Combinatorial Vector Engineering for Gene Therapy Research

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The Gene and Linda Voiland School of Chemical
Engineering and Bioengineering


Monday, March 9, 2009

4:10 p.m.

ETRL 101

Combinatorial Vector Engineering for Gene Therapy

presented by Dr. Aresh Hatefi

Assistant Professor Pharmaceutical Sciences

Washington State University

In recent years, scientific interest in nature, particularly in the fields of
engineering and life sciences, has grown tremendously. The science of
biomimetics has the potential to advance many areas of technology including
vector development for gene therapy research. Biomimetic vectors are designed
to mimic the viral characteristics and perform a collection of self
functions in order to overcome the cellular barriers. For administered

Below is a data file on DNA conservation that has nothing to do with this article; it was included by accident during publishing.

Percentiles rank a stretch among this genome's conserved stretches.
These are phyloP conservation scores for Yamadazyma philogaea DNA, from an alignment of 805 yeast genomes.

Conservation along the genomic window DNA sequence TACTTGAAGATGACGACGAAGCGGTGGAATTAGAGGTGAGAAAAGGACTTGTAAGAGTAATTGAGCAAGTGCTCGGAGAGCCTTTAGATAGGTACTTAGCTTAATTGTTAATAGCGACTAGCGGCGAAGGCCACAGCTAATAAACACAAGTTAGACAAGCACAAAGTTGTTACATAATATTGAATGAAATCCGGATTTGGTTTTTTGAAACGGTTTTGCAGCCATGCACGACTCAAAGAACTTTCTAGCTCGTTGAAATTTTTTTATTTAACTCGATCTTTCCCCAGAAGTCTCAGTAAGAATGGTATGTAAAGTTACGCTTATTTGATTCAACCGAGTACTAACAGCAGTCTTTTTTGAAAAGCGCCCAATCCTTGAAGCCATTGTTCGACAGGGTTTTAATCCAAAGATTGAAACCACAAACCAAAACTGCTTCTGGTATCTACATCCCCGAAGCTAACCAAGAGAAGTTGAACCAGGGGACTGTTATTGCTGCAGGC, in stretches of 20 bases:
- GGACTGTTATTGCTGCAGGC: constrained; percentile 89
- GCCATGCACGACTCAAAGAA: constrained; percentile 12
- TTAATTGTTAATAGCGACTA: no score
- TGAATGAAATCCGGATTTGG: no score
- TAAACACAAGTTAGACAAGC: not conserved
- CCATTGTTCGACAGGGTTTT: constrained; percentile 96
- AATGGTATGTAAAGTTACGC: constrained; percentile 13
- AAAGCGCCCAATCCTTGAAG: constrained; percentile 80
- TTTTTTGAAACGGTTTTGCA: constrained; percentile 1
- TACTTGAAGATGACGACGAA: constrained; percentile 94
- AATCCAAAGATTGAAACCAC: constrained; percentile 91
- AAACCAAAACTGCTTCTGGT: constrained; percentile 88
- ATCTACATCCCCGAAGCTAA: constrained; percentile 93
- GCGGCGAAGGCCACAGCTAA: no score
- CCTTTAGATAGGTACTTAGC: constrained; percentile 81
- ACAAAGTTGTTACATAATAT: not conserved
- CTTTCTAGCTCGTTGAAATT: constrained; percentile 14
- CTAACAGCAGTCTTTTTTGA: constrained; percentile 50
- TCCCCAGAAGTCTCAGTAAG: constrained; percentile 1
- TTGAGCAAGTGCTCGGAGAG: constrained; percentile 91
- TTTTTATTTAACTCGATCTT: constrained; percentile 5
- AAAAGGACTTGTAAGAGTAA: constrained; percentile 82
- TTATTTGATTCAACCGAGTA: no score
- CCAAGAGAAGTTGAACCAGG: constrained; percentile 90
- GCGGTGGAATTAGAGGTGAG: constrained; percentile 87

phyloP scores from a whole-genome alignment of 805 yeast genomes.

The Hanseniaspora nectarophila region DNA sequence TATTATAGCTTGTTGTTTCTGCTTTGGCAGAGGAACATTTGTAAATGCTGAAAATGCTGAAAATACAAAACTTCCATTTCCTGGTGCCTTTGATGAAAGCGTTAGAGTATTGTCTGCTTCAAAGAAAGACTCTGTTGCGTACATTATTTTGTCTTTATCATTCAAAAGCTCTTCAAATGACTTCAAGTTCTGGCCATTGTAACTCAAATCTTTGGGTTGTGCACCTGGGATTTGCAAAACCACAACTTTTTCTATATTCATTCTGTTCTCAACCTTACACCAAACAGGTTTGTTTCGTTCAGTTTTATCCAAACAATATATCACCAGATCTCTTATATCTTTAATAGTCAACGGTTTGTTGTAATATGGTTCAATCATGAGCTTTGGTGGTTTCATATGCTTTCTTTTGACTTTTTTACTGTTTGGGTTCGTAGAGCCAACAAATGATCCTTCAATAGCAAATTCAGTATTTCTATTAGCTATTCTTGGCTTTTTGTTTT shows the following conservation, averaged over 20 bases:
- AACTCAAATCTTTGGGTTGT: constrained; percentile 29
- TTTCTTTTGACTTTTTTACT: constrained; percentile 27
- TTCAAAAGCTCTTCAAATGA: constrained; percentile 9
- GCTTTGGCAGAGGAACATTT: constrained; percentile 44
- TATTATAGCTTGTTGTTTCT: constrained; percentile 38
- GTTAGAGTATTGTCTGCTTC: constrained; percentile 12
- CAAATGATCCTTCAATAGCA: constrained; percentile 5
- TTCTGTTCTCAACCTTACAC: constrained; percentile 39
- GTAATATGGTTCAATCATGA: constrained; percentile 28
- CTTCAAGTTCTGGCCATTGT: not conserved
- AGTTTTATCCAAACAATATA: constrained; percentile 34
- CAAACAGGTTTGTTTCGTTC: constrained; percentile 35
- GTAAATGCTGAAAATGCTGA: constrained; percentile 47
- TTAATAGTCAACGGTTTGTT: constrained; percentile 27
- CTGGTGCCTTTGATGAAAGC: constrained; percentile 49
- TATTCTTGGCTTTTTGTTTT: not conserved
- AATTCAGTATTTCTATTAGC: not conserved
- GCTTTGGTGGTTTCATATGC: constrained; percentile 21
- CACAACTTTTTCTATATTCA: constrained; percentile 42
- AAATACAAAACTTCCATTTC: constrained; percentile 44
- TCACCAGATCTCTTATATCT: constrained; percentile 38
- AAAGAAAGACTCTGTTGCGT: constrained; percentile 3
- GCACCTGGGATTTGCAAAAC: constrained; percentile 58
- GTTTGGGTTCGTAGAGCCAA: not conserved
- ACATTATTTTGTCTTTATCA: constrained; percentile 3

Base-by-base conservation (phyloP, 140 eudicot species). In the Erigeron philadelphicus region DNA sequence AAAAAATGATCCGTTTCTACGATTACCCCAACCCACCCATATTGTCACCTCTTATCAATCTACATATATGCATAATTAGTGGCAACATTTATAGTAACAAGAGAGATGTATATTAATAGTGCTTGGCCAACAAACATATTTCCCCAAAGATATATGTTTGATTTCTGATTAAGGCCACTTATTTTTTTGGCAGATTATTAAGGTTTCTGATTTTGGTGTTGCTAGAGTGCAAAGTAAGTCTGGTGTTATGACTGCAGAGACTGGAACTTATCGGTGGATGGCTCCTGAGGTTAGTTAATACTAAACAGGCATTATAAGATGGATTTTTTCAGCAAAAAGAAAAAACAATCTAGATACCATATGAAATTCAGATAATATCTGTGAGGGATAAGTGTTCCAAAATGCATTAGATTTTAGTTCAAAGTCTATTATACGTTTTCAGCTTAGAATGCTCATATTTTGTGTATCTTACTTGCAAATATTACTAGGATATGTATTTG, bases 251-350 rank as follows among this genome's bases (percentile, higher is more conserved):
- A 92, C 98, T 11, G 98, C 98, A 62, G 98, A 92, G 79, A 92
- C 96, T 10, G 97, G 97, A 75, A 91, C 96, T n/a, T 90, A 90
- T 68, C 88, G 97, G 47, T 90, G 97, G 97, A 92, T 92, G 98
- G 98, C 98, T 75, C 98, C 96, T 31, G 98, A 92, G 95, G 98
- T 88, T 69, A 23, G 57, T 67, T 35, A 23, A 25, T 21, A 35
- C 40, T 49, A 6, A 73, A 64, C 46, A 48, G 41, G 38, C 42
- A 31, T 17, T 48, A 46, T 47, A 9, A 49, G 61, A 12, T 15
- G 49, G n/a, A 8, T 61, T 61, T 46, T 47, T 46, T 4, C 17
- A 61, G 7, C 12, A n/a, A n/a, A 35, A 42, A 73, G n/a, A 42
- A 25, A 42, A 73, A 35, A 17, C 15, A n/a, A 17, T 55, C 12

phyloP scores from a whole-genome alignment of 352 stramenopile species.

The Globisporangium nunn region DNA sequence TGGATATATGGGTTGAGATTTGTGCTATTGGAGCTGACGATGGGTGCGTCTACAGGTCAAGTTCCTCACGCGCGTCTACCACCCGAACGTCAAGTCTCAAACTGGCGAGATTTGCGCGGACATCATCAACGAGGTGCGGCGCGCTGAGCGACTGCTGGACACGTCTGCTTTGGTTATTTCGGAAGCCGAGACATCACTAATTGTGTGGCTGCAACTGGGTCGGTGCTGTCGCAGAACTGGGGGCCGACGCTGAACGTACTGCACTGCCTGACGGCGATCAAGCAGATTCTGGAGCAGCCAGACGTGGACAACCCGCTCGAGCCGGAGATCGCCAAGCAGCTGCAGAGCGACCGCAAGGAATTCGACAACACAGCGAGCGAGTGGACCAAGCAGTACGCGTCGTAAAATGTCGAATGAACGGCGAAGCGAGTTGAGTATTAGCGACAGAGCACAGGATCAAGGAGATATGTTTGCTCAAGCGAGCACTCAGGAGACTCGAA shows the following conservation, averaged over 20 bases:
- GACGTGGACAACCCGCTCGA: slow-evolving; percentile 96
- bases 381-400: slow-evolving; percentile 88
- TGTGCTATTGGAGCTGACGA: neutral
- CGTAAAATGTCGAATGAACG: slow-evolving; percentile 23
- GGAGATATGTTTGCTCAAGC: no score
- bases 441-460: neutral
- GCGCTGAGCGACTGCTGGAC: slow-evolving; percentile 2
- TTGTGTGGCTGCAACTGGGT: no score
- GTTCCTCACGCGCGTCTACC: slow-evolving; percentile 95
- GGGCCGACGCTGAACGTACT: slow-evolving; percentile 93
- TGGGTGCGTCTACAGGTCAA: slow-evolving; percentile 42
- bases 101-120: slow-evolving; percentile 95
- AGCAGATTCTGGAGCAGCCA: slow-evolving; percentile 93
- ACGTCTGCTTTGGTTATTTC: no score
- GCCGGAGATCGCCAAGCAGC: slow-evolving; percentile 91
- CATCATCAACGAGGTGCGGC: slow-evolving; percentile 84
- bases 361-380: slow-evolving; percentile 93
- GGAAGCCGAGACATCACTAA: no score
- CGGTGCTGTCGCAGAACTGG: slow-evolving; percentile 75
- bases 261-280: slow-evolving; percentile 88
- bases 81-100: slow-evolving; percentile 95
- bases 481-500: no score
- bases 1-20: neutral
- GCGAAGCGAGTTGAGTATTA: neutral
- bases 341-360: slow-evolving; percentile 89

therapeutic genes to successfully reach the nucleus of the target cells, a carrier
(vector) should be designed to overcome various cellular barriers. Accordingly,
the carrier should be able to: a) condense DNA from a large micro
meter scale to
a smaller nano
meter scale suitable for endocytic uptake and protection from
nuclease degradation, b) be recognized by specific receptors on the target cells
and internalize, c) promote the escape of the gene from the endosomal
compartment into the cytosol, and d) assist the translocation of DNA from the
cytosol to the nucleus.

The overall objective of the research in our lab is to develop a gene delivery
system that is customizable, easy to engineer, efficient and non
toxic. As a first
step towards achieving the objective, a series of multifunctional biomimetic
vectors were genetically engineered and characterized to identify the structure
of the most suitable construct for targeted gene transfer.